Fandango's not selling movie tickets as the coronavirus pandemic has forced many Americans to shelter in place. So, the Beverly Hills-based company is getting into the streaming world by acquiring Vudu, the video-on demand service owned by Walmart.
The deal allows Fandango to branch out beyond selling tickets to live events, and there has been wide speculation that movie theater chains, which serve as Fandango's main point of revenue, may be teetering toward bankruptcies since the box office has seized up.
Fandango did not release details about the transaction. The company could easily combine Vudu into its FandagoNow on-demand movie rental business that operates similar to Apple's iTunes. Walmart Inc. had hopes that Vudu would be a hit with its massive retail customer base. But as the streaming world becomes increasingly dominated by Netflix and other services, the Bentonville, Ark.-based company had been shopping Vudu around to potential buyers.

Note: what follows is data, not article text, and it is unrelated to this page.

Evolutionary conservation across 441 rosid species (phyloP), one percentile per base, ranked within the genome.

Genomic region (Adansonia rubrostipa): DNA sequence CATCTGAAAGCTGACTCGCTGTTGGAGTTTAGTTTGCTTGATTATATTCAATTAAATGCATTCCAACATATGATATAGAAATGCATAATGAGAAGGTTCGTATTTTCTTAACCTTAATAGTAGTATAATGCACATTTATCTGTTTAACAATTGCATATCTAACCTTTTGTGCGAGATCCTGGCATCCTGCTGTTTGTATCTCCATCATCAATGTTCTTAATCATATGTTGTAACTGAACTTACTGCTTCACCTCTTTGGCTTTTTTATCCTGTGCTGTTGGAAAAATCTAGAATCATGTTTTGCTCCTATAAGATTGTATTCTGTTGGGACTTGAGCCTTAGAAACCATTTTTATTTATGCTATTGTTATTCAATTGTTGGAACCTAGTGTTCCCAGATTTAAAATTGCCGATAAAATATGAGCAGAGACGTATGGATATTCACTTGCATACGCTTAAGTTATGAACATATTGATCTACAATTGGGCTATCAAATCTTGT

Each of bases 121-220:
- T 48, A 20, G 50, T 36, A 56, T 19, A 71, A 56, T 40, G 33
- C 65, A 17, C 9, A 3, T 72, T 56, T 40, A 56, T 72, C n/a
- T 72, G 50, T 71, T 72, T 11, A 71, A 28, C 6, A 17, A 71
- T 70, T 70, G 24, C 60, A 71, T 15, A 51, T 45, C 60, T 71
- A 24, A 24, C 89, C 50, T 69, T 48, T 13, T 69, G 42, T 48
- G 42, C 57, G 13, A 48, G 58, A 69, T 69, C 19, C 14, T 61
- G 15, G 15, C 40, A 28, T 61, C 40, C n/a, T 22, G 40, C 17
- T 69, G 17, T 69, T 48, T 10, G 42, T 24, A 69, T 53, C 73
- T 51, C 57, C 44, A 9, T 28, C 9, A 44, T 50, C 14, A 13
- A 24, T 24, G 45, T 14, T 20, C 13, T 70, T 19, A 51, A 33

Vudu announced it was being acquired on its blog, calling its new owner "the ultimate digital network for all things movies & TV."
"While there will be many more exciting things to share in the months ahead, nothing about the Vudu experience is changing – your movie & TV library is safe, and you will continue to have access to all your Vudu apps across your favorite devices," the company wrote.
Financial details were not disclosed. The company declined to comment further.